“DiDonato, a Merola Opera program alum, is a true Golden Age singer with a sizable voice whose wide range extends from grave lows to thrilling highs. She also has an oft-astounding gift for coloratura ornamentation, fierce intelligence, and deep emotional commitment to her music.
[…] DiDonato was magnificent. Her final death scene was so riveting that it even silenced the coughs of virtually all of the persistent, fall cold-plagued audience members.
Cabell, too, sang beautifully. Her duets with DiDonato were a special high point, their voices blending almost as magically as the fabled duo of Joan Sutherland and Marilyn Horne.” ~ Jason Victor Serinus San Francisco Classical Voice Sept 2012
“Run, ye lovers of fabulous voices.
Run as quickly as you can to War Memorial Opera House. That’s where mezzo-soprano Joyce DiDonato and soprano Nicole Cabell will astonish you as Romeo and Juliet in “The Capulets and the Montagues” by Vincenzo Bellini.
Bellini festooned his opera — “I Capuleti e i Montecchi” is its official title — with melodies so transparent that emotions should just flood straight through them. This is what happened Saturday with these two singers. Their love duet, in Act I, exemplified an operatic ideal: streaming garlands of bel canto song, braiding voices in close harmony, moving like soft clouds, or pinwheels, or pirouettes. It was thrilling to hear something this difficult accomplished so easily and beautifully.
But over the long haul, as the story moved further into the shadows — toward sleeping potions and death — DiDonato dominated. She has a history with this trouser role, and is such an actor; her very presence incited the orchestra to much of its best playing. Her “Deh! Tu bell’ anima” — that grief-stricken number, in which Romeo begs Juliet’s soul to take him to heaven — was heart-meltingly delivered.” ~ Richard Scheinin Mercury News Sept 2012
“DiDonato, last heard in San Francisco in 2007 as Strauss’s Octavian, is her generation’s great exponent of pants roles, her masculine swagger and penetrating, slightly reedy voice making her a riveting figure on stage. She’s also one of the great living virtuosos in florid music; there seems to be nothing she can’t sing with utter ease and confidence. Her command and virtuosity made Romeo the most convincing character in the opera.” ~ Lisa Hirsch The Classical Review Sept 2012
Fully steeped in bel canto phrasing and decoration, DiDonato gave lessons in restraint and emotion in Romeo’s quieter music ~ a tomb scene for the ages. […] DiDonato masterfully deployed vocal color and rhythmic accent to achieve a martial effect. ~ David Shengold Gay City News November 2012
“The production that opened Saturday night at the San Francisco Opera […] offers two extraordinary vocal performances in the principal roles from soprano Nicole Cabell and mezzo-soprano Joyce DiDonato.
But Saturday, it was hard to remain too curmudgeonly in the face of the vocal splendors on display, in a score that seemed expressly designed to highlight the singers’ ability to sustain and shape a graceful melodic phrase. DiDonato’s gifts on that point are well established, but even so her success as Romeo was remarkable, blending tenderness and ardor in a powerful compound.” ~ Joshua Kosman San Francisco Chronicle, Sept 2012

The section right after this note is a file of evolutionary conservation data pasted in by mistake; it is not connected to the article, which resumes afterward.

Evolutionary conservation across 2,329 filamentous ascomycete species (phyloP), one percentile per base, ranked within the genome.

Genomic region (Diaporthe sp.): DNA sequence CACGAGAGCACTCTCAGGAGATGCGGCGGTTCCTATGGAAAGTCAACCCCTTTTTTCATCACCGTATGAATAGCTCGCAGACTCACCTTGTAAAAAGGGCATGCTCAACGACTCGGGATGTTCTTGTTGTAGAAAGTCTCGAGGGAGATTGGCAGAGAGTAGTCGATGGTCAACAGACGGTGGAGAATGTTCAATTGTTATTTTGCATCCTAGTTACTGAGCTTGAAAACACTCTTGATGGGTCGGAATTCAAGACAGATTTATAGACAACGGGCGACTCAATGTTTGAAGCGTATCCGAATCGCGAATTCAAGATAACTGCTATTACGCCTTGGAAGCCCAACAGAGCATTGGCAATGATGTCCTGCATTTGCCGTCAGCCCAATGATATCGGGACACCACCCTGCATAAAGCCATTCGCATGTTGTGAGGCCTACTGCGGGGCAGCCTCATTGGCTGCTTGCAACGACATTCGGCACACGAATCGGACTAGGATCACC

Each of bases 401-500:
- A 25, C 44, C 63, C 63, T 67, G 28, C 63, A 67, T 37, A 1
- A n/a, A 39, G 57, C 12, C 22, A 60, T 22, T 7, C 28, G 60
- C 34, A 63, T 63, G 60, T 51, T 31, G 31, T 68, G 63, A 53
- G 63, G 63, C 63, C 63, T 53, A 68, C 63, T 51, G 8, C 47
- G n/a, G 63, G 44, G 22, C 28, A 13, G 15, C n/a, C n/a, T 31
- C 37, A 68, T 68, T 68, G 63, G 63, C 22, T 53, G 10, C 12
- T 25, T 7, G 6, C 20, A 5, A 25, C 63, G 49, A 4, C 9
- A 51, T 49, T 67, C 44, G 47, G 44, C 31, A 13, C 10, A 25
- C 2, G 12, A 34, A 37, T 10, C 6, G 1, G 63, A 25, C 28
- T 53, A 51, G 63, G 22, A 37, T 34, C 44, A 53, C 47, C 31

“As Romeo, Joyce DiDonato created a new world every time she sang. The basic tone of her voice was pure gold. Her control, nuance and range-shifts were impeccable, from her lowest tenor tones to her highest trills—at every instant she was acting with her voice.” ~ David Littlejohn Wall Street Journal November 2012
“I Capuleti e i Montecchi” is packed with limpid melodies that in the wrong hands can seem insipid. But there was no danger of that with Joyce DiDonato and Nicole Cabell as the lovers. DiDonato, peerless among today’s bel canto mezzos-sopranos, imbued Romeo with burnished, even tone, full of ardent longing.” ~ Mike Silverman Associated Press October 2012
“DiDonato, looking svelte in Romeo’s trousers, set the evening’s gold standard. From her first entrance, the mezzo’s vibrant, lustrous singing and keen dramatic presence created an indelibly anguished hero. DiDonato’s voice is a marvel – tender and expressive in Bellini’s long-breathed melodies, mercurial in the opera’s most intricate passagework – and her ornamentation is focused and flawless. Her Act 1 duet with Cabell was sublime and ‘Deh! tu bell’anima,’ sung in the Capulet tomb was ravishing.” ~ Georgia Rowe Opera News December 2012
“Joyce DiDonato’s international reputation continues to grow and is well deserved. Her Romeo is known around the world and San Francisco is lucky to have such a gripping, colorful, and inviting performance to behold. She floats pianissimos with ease and never gives a hint of unsteadiness or strain flying through the ornamentation of her part.” ~ Out West Arts Sept 2012